Wednesday, February 25, 2009

Sunday, February 22, 2009

Oscars

The Oscars just took place and this year "Slumdog Millionaire" took over everything. The film swept most of the categories and finally brought acclaim to Danny Boyle (who directed such films as "Shallow Grave", "Trainspotting", "A Life Less Ordinary", "28 Days Later" and "Sunshine"). Another deserving wins were addressed to Sean Penn and the great film that was "Milk" and of course Kate Winslet and her stupendous performance in "The Reader". The ceremony was a lot more dynamic than usual and Hugh Jackman was a great host. For a complete list of the winners click here.

Independent Spirit Awards

The Independent Spirit Awards were given on February 21st and the big winner of the night was the fantastic "The Wrestler". Darren Aronofsky's film won three awards. Also on the winner's list was "Vicky Christina Barcelona" with two wins, one for Woody Allen and another for Penelope Cruz. Check the list of winners here.

Tuesday, February 17, 2009

Revolutionary Road

Movie name: Revolutionary Road
Year of release: 2008
Director: Sam Mendes
Stars: Leonardo DiCaprio, Kate Winslet, Michael Shannon, David Harbour, Kathryn Hahn, Kathy Bates, Dylan Baker, Zoe Kazan, Max Casella, Jay O. Sanders
Genre: Drama
Score out of ten (whole numbers only): 6

Synopsis:
"Revolutionary Road" is the adaptation of a novel from author Richard Yates. It's also Sam Mendes' 4th film, following "American Beauty", "Road to Perdition" and "Jarhead". If his career thus far has been greeted with mixed reviews (from the universal acclaim of his first film, to the mediocre reviews that "Jarhead" achieved), one thing is certain: his films always have the prestige element associated with them. "Revolutionary Road" follows the life of a young couple, Frank and April Wheeler in America, circa 1950s. Frank and April are at a point in their lives where they feel they have compromised their dreams for a reality that is nothing like what they wanted or envisioned. April in particular feels suffocated and envisions a plan for them to escape: move to Europe and start over. Frank embarks on her ideas, but a surprising boost in his career makes their plans go awry with tragic consequences. The film is a dissection of a marriage and of how two people eventually sabotage each other because of their own fears and insecurities. The fact that the film takes place in the 50s, showcases the deconstruction of the perfect superficial look that families had (a bit like Todd Haynes did with "Far From Heaven"). It's nothing exactly new, but what ends up saving the film are the fantastic actors, particularly Michael Shannon who plays John Givings, a man undergoing shock treatments and says what he means as if there's no tomorrow. Kate Winslet does a great job with her character, but this year her performance to remember is in "The Reader". Leonardo DiCaprio continues to focus his intensity, but this time it feels a bit too forced. The film is impeccably photographed, courtesy of Roger Deakins and the score by Thomas Newman is melancholic and touching. Worth watching.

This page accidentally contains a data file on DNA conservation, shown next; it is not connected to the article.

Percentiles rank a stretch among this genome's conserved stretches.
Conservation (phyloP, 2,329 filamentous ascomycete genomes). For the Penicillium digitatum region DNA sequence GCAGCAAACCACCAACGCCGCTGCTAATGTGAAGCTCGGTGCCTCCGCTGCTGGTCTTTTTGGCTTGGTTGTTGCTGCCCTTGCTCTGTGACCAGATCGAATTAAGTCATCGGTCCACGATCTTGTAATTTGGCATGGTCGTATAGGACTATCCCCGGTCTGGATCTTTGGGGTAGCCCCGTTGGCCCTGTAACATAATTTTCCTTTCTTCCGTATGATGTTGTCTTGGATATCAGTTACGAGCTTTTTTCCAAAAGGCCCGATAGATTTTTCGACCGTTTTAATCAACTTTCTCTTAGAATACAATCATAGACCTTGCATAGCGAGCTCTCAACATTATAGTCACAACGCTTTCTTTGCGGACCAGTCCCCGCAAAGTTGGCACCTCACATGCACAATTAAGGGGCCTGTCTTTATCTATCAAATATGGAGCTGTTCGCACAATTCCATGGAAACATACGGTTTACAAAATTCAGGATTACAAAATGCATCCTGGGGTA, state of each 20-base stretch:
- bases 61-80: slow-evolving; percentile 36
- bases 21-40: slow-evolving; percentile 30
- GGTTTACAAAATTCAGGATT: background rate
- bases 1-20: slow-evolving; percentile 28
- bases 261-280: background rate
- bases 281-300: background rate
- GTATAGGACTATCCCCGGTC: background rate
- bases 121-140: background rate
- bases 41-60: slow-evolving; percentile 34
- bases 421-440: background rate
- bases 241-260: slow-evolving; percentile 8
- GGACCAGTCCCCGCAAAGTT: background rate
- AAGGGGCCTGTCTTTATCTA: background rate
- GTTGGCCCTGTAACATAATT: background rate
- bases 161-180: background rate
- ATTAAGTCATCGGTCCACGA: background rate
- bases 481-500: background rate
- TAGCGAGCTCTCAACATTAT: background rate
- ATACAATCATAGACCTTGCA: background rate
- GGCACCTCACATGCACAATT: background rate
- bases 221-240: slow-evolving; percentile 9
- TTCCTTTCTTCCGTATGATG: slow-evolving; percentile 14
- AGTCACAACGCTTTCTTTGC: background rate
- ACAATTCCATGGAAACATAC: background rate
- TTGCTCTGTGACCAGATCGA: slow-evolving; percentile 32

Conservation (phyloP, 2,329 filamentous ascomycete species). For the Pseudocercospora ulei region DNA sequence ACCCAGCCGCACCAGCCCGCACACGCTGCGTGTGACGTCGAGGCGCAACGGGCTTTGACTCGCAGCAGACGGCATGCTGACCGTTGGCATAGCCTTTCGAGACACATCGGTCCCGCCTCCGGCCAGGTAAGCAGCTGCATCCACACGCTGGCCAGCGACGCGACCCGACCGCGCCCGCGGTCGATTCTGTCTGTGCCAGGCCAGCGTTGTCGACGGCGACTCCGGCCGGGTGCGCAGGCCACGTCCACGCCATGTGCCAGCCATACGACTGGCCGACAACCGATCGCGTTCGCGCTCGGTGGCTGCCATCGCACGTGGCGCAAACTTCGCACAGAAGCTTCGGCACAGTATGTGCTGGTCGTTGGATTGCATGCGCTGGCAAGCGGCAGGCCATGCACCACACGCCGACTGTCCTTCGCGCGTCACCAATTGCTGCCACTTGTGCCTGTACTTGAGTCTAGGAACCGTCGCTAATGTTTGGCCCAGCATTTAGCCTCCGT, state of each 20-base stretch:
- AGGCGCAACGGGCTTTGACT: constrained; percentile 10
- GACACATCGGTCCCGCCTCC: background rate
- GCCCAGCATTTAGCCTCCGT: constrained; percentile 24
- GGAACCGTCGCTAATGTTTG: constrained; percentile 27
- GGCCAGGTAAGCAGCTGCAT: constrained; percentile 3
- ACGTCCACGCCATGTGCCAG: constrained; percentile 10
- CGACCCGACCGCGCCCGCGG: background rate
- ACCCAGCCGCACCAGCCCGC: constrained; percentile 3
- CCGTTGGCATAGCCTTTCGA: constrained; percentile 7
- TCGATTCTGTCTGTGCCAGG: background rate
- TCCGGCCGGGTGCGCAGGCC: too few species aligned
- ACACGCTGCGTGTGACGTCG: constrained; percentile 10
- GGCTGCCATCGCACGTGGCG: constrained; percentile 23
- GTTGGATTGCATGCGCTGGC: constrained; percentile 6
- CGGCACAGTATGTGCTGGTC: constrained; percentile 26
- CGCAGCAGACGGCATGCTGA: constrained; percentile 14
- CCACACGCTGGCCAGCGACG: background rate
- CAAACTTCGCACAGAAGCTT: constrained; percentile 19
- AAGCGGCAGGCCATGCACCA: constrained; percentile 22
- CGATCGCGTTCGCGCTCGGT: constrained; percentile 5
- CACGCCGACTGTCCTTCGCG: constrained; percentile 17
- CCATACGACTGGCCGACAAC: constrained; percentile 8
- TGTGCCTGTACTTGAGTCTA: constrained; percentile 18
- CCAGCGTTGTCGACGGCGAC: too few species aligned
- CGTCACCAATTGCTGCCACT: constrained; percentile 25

Push

Movie name: Push
Year of release: 2009
Director: Paul McGuigan
Stars: Chris Evans, Dakota Fanning, Camilla Belle, Djimon Hounsou, Cliff Curtis, Ming-Na, Nate Mooney, Neil Jackson
Genre: Sci-fi, Thriller
Score out of ten (whole numbers only): 4

Synopsis:
"Push" is the new film from Paul McGuigan, following his previous effort "Lucky Number Slevin". The film follows Nick, a young man with unusual abilities who is contacted by young Cassie, in need of help to save her mother. Cassie herself is possessed of special abilities and as the film progresses, we notice that there are plenty of young men and women, all of whom possess these special powers. They are all after a case with a special formula, that was stolen by a young woman named Kira (herself with special powers). The film ends up being a cat and mouse chase where the ultimate goal is to get the case and save Cassie's mother (and themselves). The film drinks directly from the mythology that "X-Men" have created, but where those characters had some depth, here all of the characters are paper thin, and their entire purpose is to support the exhibition of their powers. The film mixes the noirish concept with the superhero theme, and the hybrid ends up falling short. The screenplay is certainly missing the originality that this film needed to gather some more attention. The acting doesn't really help much - Dakota Fanning ends up being the most memorable actor, while everyone else sleepwalks throughout the entire run of the film. A missed opportunity.

Saturday, February 7, 2009